Lynne Hershman Leeson San Francisco–based Hershman Leeson is one of those performance artists who delight in making folks squirm. Her best-known project, Roberta Breitmore, involved the artist assuming a completely new identity, taking out classified ads for roommates, and then recording the whole episode with surveillance cameras. These days, she's involved in computer-generated interactive art and films that mess with accepted notions of gender and identity. This will be the first retrospective of her decades-long career. Nov. 4–Jan. 9. Henry Art Gallery, UW campus, 206-543-2280, www.henryart.org. Ann Appleby At first glance, Appleby's approach to painting seems like a simple gimmick: transposing the colors of nature found near her home in western Montana into multiple, monochromatic canvases. But her method is so rigorous, so careful, and so full of nuance that her paintings, alluding to autumn aspen or cloudless skies, are deeply affecting. Nov. 17–Dec. 31. Greg Kucera, 212 Third Ave., 206-624-0770, www.gregkucera.com. Crash. Pause. Rewind. The disaster is the reigning metaphor of the early 21st century, and "Crash. Pause. Rewind." will explore our fear of destruction in a variety of mayhem-inspired art. Christoph Draeger's video Crash joins Hollywood's depiction of plane crashes with real-life news reports, E.V. Day's sculptures blast high fashion to smithereens, and Chris Larsen's life-size wooden sculpture depicts the Dodge Charger from The Dukes of Hazzard smashing into the Unabomber's cabin. Run for your lives. Oct. 14–Feb. 28. Western Bridge, 3412 Fourth Ave. S., 206-838-7444, www.westernbridge.com. Mark Takamichi Miller and Yuki Nakamura Miller and Nakamura are two local artists with a passion for materials. Miller, a painter whose recent subject matter has been anonymous strangers pictured in discarded snapshots, is increasingly using paint in a sculptural way. The thickly worked oils exist on a vast empty plane of canvas. Nakamura, a very skilled sculptor, works in ceramics and resin with a smooth, voluptuous finish. Oct. 6–Nov. 12. Howard House, 604 Second Ave., 206-256-6399, www.howardhouse.net. Jeffry Mitchell The tchotchkes you might find in Grandma's attic are the inspiration for this local artist's limpid work. Sweet little flower paintings, gaudy sculpture, and baroque and useless objects are all part of Mitchell's constant toying with kitsch and sentimentality. But it's not all irony; Mitchell seems to have a streak of the sentimental himself, and that's what makes his art so odd and complex—an acknowledgement of the powerful attraction of nostalgia. Nov. 17–Dec. 31. James Harris, 309A Third Ave., 206-903-6220, www.jamesharrisgallery.com. Visual Arts Calendar Dates subject to change. Call ahead to confirm. SEPTEMBER 14 CHRISTINE WALLERS A local artist's site-specific installation will incorporate thousands of metal wires to create a shimmering panel titled Sea Level. Suyama Space, 2324 Second Ave., 206-256-0809, www.suyamapetersondeguchi.com/art. 14 ED WICKLANDER Offbeat, often blackly humorous sculpture using materials in unusual ways (a deflated inner tube executed in welded steel, for instance) by a longtime Seattle artist. Greg Kucera, 212 Third Ave., 206-624-0770, www.gregkucera.com. 14 LEO SAUL BERK & KEN FANDELL Berk's 3-D interpretations of clouds and other forms, created with computer-controlled topographic modeling tools; plus Fandell's video of mundane activities made grandiose by a soundtrack from Gustav Holst's The Planets. Howard House, 604 Second Ave., 206-256-6399, www.howardhouse.net. 14 STEPHANIE SYJUCO In "Black Market," photographs of Asian street vendors are digitally modified to erase all traces of brand-name products, while a video showing scenes from the film Platoon is similarly treated to remove everything but the native flora. James Harris, 309A Third Ave., 206-903-6220, www.jamesharrisgallery.com. 14 ROBERT C. JONES New work by the region's most skilled abstract expressionist painter. Francine Seders, 6701 Greenwood Ave. N., 206-782-0355, www.sedersgallery.com. 14 TELLING STORIES Kathlyn Leighton's sneakers inlaid with scenes from Greek mythology and Yvonne Lung's installation of ceramic heads exploring issues of racial stereotypes. Kirkland Arts Center, 620 Market St., Kirkland, 425-822-7161,www.kirklandartscenter.org. 16 CHRIS JORDAN A Seattle photographer transforms views of garbage and landfills into compositions of formal beauty. Photographic Center Northwest, 900 12th Ave., 206-720-7222, www.pcnw.org. 23 CLAUDE CAHUN & MARCEL MOORE Surreal images toying with complex notions of sexuality and Jewish identity, by a team of women photographers active in Paris in the 1920s. Frye Art Museum, 704 Terry Ave., 206-622-9250, www.fryeart.org. 30 TRIMPIN The Seattle sound artist's installation Sheng High employs 40 bamboo pipes of different tones, all played by machinery that lowers the pipes into tanks of water. Consolidated Works, 500 Boren Ave. N., 206-381-3218, www.conworks.org. 30 SOIL RETROSPECTIVE A look back at 10 years of cutting-edge stuff from this collective, artist-owned gallery. SOIL, 112 Third Ave. S., 206-264-8061, www.soilart.org. OCTOBER 1 150 WORKS OF ART The Seattle-based art/architecture team Lead Pencil Studio curates an eclectic and intentionally disorderly show from the Henry's collection of works from 1825 onward. UW campus, 206-543-2280, www.henryart.org. 6 JOE BIEL Minimal, surreal line drawings exploring complex metaphysical questions, by the L.A.-based artist. Greg Kucera, 212 Third Ave., 206-624-0770, www.gregkucera.com. 6 LINDA DAVIDSON New work from a local artist known for multipanel series of sky paintings. Gallery4Culture, 101 Prefontaine Place S., 206-296-7580, www.4culture.org. 6 MARK TAKAMICHI MILLER AND YUKI NAKAMURA See Fall Favorites. 13 MICHAEL BROPHY A retrospective of the Portland-based nature and landscape painter, a 20th-century "Northwest Master" whose work is not often seen in the Puget Sound area. Tacoma Art Museum, 1701 Pacific Ave., Tacoma, 253-272-4258, www.tacomaartmuseum.org. 13 LOUIS COMFORT TIFFANY The show's subtitle is "An Artist for the Ages." Is that last "s" a typo, meant to be a "d"? Anyway, this crowd-pleasing survey of the art nouveau lampmeister also includes stained-glass panels, mosaics, and Orientalist paintings. Seattle Art Museum, 100 University St., 206-654-3100, www.seattleartmuseum.org. 14 CRASH. PAUSE. REWIND. See Fall Favorites. 16 RICHARD REZAC High-finish geometric wall sculptures in aluminum, wood, bronze, and other materials. James Harris, 309A Third Ave., 206-903-6220, www.jamesharrisgallery.com. NOVEMBER 2 KAZUO KADONAGA An acclaimed Japanese artist brings an exacting, Zen-like simplicity and concentration to paper sculpture. Solomon Fine Art, 1215 First Ave., 206-297-1400, www.solomonfineartinc.com. 3 CAT CLIFFORD A debut solo show by a Seattle artist working in video, animation, and drawing. Gallery4Culture, 101 Prefontaine Place S., 206-296-7580, www.4culture.org. 3 CRIME SCENE Claire Johnson, Demi Rave, Rich Lehl, and several other artists explore issues of crime, investigation, and evidence in the Court TV–Homeland Security era. SOIL, 112 Third Ave. S., 206-264-8061, www.soilart.org. 3 COCA ANNUAL This year's juried annual at CoCA is curated by New York artist Ernesto Pujol. Center on Contemporary Art, 410 Dexter Ave. N., 206-728-1980, www.cocaseattle.org. 3 EVA ISAKSEN New abstract paintings using a combination of paint, collage, and printmaking—imagining forms loosely derived from nature. Foster/White 123 S. Jackson, 206-622-2833, www.fosterwhite.com. 4 LYNN HERSHMAN LEESON See Fall Favorites. 17 ANNE APPLEBY See Fall Favorites. 17 JEFFRY MITCHELL See Fall Favorites. 17 TONY DE LOS REYES Monumentally huge paintings and a series of more intimate pictures by a California artist known for his modern interpretations of baroque imagery and Delft ceramics. Howard House, 604 Second Ave., 206-256-6399, www.howardhouse.net. firstname.lastname@example.org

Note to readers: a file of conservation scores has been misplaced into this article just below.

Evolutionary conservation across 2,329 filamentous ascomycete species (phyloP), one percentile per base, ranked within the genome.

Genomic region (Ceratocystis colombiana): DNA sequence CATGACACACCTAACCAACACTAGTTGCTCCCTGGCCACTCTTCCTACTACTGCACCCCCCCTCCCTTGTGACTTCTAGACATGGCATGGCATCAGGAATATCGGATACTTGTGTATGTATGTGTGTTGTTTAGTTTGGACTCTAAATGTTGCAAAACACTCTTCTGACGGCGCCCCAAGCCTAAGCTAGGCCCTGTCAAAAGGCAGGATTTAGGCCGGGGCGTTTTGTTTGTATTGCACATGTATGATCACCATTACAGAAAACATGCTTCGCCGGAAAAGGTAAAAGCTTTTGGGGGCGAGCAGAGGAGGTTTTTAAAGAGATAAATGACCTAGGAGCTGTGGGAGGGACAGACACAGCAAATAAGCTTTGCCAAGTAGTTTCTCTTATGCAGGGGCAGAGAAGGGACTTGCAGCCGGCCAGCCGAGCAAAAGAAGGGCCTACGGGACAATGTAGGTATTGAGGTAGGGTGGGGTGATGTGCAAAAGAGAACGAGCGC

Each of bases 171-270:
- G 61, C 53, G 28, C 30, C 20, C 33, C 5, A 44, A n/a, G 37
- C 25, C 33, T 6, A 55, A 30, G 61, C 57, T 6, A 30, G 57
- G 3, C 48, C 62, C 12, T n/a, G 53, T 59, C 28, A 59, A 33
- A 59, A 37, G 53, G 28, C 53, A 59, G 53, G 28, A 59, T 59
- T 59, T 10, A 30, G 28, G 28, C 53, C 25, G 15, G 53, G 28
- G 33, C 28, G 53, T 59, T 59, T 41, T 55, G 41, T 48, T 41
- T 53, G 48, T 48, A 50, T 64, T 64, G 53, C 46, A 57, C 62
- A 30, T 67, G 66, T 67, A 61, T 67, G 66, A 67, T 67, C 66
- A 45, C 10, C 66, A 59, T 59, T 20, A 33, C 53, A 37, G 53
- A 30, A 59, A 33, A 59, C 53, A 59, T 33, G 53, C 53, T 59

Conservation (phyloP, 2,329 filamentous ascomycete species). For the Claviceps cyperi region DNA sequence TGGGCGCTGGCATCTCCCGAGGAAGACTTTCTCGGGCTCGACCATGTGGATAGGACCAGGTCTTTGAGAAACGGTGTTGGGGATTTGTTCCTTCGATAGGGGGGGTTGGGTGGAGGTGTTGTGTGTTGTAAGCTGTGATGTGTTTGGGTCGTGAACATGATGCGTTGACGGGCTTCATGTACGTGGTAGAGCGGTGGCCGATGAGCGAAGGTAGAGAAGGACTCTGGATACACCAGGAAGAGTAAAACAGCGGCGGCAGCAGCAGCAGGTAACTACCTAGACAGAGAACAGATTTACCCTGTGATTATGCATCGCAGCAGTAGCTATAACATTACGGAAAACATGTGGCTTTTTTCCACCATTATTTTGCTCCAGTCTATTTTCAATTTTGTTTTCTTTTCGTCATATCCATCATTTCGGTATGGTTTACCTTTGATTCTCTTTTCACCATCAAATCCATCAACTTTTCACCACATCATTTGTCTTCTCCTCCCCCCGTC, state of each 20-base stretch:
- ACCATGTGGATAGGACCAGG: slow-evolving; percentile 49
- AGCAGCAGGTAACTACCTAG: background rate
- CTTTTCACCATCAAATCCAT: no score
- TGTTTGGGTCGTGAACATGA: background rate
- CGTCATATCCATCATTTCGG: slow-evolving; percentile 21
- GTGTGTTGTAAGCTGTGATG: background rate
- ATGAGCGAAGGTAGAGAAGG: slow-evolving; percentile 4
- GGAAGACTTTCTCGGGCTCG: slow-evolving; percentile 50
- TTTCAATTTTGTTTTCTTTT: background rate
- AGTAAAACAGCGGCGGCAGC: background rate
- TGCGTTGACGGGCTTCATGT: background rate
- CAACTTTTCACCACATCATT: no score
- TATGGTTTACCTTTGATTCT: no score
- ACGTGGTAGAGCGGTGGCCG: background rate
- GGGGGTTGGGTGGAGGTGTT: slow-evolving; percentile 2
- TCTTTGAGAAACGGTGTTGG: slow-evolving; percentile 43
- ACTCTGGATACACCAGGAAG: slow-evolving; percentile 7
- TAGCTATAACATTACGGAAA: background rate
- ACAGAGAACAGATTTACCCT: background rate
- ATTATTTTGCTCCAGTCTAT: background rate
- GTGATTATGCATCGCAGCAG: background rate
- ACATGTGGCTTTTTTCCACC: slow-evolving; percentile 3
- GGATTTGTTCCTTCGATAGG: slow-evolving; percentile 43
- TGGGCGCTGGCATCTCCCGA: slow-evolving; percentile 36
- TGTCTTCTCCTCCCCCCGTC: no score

FALL ARTS GUIDE 2005: FRESH FACES
A roundup of some of the new names that will shape the arts life of Seattle this season, plus don't-miss cultural events.
Peter Boal (Q&A)
What to Do